“We have no vacancies downtown now,” Garth said. “Thirty years ago we had a 60 percent vacancy rate, and the creek and plaza area was basically a dump, filled with old tires, dead bodies and whatever anyone wanted to throw into it.” 

Creating the Plaza was a decades’ long effort in the face of initial opposition from elected officials and the business community. 

The original inspiration came in 1949 when a San Luis Obispo Junior College art teacher assigned students to come up with ways of beautifying the downtown. Three of her students collaborated on a proposal that called for closing off Monterey Street in front of the Spanish Colonial mission and creating a public garden. 

The local Soroptomists championed the notion, but failed to muster the necessary City Council support. 

Then three architecture students at California Polytechnic State University, San Luis Obispo, took on the project, funded by $500 matching grants from America the Beautiful and the City Council—which insisted that they come up with at least one version that didn’t call for street closure. 

When the students started airing the first of their two plans—which called for a closure—an angry mayor gaveled the session to a close and demanded the students return their city funding. “He can’t do that,” called out a former city attorney, who then offered to represent the students for free. 

Then Schwartz decided to run for mayor, making support of the plaza a major plank in his campaign, and a citizens group formed to organize a referendum campaign calling for street closure. The referendum carried by a landslide, and soon afterward the election of Schwartz and another pro-plaza council candidate created a favorable majority. 

The first phase of construction began in 1970, with Alex Madonna—creator of the town’s famed Madonna Inn—as the contractor. A good portion of both the materials and the labor was donated, and Madonna kept costs well below prevailing rates. Even the concrete pavement was chopped into blocks and used to line sensitive areas of the creek bank.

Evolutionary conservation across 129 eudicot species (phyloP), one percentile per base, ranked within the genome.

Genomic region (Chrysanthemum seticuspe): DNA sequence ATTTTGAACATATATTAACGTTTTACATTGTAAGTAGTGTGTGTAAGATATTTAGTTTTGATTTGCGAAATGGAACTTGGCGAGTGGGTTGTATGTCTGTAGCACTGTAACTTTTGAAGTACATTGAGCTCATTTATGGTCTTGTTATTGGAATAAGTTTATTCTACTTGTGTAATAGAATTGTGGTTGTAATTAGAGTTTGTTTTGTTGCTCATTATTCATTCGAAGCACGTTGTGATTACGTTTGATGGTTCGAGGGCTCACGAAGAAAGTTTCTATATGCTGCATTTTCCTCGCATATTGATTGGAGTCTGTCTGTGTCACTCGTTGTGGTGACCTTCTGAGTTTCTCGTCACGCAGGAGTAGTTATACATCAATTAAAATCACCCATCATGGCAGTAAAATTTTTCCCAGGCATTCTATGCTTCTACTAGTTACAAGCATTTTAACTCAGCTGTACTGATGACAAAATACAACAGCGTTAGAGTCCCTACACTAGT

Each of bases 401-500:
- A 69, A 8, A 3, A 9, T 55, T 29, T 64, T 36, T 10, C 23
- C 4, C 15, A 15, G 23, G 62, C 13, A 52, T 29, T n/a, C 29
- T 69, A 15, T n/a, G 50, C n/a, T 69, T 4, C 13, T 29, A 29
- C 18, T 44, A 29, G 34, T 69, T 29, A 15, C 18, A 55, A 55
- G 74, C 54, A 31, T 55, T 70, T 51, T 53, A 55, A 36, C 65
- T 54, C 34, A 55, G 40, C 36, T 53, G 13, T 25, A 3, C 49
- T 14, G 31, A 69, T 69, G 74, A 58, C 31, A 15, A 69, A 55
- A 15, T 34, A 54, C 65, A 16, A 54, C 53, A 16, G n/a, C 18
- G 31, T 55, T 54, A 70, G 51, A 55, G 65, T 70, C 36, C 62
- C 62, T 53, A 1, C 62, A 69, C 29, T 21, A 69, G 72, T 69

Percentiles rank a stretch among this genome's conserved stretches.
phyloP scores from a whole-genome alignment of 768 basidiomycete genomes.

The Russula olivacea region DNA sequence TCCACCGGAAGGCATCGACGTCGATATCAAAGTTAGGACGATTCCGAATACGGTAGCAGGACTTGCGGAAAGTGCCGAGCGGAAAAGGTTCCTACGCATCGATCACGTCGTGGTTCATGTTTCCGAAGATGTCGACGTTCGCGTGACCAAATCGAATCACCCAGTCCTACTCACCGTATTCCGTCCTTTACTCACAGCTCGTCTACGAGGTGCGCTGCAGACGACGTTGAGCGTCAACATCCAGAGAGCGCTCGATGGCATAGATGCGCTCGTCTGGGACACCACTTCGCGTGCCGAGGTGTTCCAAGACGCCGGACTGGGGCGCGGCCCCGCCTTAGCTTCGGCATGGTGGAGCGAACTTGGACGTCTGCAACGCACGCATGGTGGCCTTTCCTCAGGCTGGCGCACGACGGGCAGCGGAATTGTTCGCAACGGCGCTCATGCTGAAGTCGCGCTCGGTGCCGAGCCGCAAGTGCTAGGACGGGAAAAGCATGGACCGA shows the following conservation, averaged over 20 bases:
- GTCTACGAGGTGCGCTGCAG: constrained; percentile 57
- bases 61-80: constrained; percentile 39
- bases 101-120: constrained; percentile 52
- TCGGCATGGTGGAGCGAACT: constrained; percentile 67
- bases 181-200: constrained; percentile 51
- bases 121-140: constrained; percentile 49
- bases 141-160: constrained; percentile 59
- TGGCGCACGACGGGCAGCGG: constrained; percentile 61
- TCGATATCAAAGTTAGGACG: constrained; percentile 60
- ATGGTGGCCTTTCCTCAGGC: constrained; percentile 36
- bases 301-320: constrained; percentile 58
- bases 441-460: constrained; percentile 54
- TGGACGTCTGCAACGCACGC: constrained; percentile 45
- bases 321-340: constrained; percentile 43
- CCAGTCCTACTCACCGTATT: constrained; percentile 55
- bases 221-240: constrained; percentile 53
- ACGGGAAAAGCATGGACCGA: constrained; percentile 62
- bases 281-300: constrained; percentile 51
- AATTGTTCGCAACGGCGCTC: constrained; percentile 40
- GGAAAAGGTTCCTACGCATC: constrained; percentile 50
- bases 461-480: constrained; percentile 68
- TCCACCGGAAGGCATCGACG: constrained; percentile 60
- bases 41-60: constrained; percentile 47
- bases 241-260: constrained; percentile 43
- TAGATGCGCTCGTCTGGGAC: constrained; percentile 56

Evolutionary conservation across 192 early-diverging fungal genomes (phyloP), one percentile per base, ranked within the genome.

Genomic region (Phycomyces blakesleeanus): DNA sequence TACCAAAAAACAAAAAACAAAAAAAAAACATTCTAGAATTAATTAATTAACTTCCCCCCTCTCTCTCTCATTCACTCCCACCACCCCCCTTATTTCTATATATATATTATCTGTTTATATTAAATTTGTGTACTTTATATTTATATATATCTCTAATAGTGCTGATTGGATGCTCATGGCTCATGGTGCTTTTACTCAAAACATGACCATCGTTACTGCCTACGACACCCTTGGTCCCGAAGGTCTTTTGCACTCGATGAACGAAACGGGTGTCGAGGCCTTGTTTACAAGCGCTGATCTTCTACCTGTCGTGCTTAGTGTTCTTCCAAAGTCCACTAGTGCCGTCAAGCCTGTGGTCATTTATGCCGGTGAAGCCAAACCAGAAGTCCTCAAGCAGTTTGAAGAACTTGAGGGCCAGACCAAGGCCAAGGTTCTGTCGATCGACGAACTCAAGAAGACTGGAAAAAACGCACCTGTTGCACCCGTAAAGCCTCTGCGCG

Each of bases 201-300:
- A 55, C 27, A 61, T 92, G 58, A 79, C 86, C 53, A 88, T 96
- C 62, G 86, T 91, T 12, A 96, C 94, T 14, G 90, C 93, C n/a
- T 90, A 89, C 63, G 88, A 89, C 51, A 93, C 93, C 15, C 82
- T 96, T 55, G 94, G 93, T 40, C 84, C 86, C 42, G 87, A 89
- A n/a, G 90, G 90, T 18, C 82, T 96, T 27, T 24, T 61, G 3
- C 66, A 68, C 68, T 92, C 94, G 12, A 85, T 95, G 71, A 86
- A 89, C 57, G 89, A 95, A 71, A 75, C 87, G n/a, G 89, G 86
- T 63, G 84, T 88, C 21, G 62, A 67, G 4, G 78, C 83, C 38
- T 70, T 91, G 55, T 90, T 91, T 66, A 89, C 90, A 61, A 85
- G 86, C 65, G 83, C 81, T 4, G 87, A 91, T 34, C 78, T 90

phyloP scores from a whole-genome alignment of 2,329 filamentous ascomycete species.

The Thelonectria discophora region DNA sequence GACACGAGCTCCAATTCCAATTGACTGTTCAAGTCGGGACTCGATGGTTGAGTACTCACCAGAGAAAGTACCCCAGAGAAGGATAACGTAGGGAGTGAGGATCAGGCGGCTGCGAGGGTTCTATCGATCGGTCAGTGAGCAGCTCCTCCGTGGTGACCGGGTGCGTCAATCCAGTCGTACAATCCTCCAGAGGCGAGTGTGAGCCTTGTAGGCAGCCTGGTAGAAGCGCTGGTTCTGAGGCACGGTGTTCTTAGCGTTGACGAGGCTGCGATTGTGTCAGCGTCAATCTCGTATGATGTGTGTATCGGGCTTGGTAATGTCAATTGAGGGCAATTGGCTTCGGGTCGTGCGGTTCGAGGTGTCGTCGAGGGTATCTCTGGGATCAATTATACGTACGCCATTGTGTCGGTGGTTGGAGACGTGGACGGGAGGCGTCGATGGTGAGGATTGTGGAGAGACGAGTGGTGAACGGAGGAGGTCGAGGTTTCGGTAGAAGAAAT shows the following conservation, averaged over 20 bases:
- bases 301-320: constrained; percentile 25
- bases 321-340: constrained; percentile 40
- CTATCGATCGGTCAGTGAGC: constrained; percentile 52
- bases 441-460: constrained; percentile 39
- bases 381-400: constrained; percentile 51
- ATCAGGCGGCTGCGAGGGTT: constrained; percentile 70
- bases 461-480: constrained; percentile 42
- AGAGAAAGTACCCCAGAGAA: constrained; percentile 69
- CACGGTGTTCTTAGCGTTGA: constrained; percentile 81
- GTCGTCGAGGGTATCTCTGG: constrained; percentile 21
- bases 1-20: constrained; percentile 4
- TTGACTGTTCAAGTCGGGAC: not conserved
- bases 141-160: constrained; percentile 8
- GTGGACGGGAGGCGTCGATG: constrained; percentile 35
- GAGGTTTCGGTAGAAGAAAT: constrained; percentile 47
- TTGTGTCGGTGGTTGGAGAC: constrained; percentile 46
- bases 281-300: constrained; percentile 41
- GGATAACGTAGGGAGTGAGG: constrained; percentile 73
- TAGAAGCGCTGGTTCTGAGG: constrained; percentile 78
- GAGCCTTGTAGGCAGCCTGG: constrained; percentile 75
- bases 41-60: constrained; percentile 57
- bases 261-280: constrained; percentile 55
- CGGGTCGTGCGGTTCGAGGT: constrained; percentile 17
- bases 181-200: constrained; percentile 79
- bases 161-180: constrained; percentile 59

By the time major construction was completed, the city had been able to meet all costs out of the general fund, without the need for a bond issue or other special assessments. 

The surrounding downtown streets are filled with shops, mostly locally owned. A weekly Thursday night Farmers Market on nearby Higuera Street—originally created as a roadblock to a teenage “cruise night”—draws massive crowds, especially to the numerous stands featuring barbecued ribs, chicken, turkey legs and sausage. 

Romero and San Luis Obispo Economic Development coordinator Shelley Stanwick said one key ingredient in the downtown success story has been a concerted effort to encourage pedestrian traffic downtown along with ample public parking provided around the periphery. 

“The city is constantly providing more parking,” Romero said. 

“Traffic keeps the vitality and life downtown,” said designer Pierre Rademaker, chair of the city’s Parking and Access Task Force. 

Participants in the two-day trip came away impressed. “This is the cleanest downtown I’ve ever seen,” said Mayor Bates. “It’s quite impressive,” said Spring. 

All the participants save Councilmember Spring were able to catch Amtrak for the homeward leg Friday. A minor breakdown had kept the delay to under two hours. 

Spring decided to extend her trip over the weekend, her first extended out-of-town stay in years. ª